Purpose: In osteosarcoma, prognostic factors at diagnosis other than clinical stage have not been clearly identified. The aim of this study was to determine whether human epidermal growth factor receptor 2 (HER2)/erbB-2, p- glycoprotein, or p53 expression correlated with histologic response to preoperative chemotherapy or event-free survival. Patients and Methods: We performed a retrospective immunohistochemical study on material obtained from patients treated on the Memorial Sloan-Kettering Cancer Center T12 protocol between 1986 and 1993. Paraffin-embedded tissue was identified from 53 patients (73% of patients enrolled onto protocol) and stained for HER2/erbB- 2, p53, and p-glycoprotein expression using standard monoclonal antibodies and methods. Results: At the time of initial biopsy, 20 (42.6%) of 47 samples demonstrated high levels of HER2/erbB-2 expression. Higher frequencies of expression were observed in samples from patients with metastatic disease at presentation and at the time of relapse. Expression of HER2/erbB-2 correlated with a significantly worse histologic response (P = .03). In patients presenting with nonmetastatic disease, expression of HER2/erbB-2 at the time of initial biopsy was associated with a significantly decreased event-free survival (47% v 79% at 5 years, P = .05). p53 and p-glycoprotein expression did not correlate with histologic response or patient event-free survival. Conclusion: The correlation of HER2/erbB-2 expression with histologic response to preoperative chemotherapy and event-free survival in this study suggests that HER2/erbB-2 should be evaluated prospectively as a prognostic indicator. The correlation also suggests that clinical trials of antibodies that target this receptor, such as recombinant humanized anti-HER2 monoclonal antibody (Herceptin; Genentech, San Francisco, CA), should be considered for the treatment of osteosarcoma.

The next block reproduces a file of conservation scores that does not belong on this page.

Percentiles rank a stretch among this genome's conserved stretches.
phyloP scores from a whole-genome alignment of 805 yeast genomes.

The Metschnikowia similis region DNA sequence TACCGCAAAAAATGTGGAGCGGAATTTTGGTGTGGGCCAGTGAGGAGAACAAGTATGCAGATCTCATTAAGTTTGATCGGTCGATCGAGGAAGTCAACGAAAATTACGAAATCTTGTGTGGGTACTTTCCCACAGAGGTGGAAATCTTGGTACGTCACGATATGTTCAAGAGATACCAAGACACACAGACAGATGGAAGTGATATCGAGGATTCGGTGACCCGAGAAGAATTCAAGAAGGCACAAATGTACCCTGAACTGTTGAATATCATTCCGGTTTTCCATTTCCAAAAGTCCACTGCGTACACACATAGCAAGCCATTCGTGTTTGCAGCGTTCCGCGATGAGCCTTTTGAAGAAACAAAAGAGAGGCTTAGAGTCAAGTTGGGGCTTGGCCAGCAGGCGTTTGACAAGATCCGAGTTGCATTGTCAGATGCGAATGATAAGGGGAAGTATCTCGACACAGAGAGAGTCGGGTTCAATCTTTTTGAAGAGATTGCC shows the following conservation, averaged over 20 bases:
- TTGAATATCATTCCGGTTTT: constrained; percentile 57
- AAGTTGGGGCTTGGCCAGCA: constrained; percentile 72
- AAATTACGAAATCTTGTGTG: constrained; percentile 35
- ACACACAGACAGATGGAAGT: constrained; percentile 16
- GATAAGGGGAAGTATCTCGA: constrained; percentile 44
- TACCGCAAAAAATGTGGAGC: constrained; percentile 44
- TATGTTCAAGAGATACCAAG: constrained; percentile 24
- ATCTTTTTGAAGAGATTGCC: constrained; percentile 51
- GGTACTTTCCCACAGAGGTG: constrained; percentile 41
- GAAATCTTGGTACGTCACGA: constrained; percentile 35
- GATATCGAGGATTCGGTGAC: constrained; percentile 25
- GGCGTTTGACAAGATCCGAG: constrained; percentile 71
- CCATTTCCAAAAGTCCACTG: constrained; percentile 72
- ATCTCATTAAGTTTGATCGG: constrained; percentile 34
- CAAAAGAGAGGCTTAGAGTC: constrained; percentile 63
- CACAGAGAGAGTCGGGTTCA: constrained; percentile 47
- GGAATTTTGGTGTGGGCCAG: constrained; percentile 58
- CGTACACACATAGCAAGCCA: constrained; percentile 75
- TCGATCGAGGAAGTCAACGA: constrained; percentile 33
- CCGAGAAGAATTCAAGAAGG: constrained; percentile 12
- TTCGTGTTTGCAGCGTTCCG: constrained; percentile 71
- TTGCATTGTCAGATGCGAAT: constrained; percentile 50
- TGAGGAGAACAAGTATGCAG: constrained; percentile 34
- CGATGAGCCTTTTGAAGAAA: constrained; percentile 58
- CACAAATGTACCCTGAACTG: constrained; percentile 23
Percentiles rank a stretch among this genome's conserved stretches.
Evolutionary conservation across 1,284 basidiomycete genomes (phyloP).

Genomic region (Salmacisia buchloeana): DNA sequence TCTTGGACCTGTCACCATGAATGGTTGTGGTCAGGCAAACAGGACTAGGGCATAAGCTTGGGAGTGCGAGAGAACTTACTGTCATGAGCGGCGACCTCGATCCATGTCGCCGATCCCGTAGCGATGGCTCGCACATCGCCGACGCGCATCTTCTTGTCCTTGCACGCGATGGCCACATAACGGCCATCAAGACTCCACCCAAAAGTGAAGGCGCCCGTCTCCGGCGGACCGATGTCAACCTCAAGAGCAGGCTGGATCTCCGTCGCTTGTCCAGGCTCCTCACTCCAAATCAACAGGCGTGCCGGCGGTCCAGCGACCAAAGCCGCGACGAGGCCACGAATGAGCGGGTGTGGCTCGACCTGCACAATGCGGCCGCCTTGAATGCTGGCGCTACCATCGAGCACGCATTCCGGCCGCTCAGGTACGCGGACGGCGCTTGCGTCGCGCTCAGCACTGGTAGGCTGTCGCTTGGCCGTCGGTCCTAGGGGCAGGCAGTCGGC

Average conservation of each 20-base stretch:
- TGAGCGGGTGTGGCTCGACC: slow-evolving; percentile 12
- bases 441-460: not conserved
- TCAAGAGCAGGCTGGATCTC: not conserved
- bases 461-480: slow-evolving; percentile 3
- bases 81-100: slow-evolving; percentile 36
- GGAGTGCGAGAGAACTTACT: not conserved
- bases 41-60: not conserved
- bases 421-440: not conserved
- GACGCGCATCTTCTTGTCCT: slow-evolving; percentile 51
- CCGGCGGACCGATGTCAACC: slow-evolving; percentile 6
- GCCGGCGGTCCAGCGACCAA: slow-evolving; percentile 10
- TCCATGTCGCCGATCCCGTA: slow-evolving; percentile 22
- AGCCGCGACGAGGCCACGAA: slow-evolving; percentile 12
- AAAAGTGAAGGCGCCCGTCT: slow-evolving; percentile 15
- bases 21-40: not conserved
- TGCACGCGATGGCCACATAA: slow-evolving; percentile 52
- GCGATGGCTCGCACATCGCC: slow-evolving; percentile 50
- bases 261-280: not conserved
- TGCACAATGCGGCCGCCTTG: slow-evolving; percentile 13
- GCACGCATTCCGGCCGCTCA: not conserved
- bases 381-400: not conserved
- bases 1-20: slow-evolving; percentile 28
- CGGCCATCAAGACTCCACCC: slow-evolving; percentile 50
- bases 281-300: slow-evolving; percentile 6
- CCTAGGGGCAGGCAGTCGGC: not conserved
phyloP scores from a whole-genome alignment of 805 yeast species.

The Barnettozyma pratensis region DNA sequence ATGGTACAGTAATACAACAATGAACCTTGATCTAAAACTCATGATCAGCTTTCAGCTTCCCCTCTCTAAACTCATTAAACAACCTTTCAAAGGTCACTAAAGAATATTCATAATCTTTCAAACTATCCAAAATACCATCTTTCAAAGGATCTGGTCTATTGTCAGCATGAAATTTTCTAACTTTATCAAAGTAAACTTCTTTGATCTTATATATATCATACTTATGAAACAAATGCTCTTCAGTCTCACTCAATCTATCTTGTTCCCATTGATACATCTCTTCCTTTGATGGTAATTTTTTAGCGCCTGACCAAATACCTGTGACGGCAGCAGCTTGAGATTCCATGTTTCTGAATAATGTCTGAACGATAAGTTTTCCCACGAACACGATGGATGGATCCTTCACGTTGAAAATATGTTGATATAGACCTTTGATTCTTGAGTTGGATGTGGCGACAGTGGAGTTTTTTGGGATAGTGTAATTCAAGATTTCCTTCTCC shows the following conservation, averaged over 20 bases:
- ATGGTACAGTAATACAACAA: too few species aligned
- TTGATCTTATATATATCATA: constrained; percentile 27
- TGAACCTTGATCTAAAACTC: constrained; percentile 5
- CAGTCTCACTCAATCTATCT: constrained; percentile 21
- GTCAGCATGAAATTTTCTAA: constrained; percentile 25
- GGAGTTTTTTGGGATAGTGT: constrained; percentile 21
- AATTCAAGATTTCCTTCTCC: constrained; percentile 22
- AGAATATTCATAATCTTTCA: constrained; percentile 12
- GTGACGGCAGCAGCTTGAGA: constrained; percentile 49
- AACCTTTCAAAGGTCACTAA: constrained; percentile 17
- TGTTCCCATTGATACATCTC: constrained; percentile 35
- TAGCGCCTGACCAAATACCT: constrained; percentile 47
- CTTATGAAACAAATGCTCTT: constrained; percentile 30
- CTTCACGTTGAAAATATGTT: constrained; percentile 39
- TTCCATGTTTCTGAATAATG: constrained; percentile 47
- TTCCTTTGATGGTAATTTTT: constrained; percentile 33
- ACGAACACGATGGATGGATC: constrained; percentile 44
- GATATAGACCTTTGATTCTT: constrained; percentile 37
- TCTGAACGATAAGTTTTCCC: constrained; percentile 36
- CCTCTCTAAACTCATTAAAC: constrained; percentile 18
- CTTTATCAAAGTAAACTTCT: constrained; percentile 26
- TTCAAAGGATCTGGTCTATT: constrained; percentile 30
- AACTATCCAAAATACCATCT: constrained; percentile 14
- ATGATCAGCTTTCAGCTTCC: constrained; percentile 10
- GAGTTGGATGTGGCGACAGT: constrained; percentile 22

|Original language||English (US)|
|Number of pages||8|
|Journal||Journal of Clinical Oncology|
|State||Published - Sep 1999|
ASJC Scopus subject areas
- Cancer Research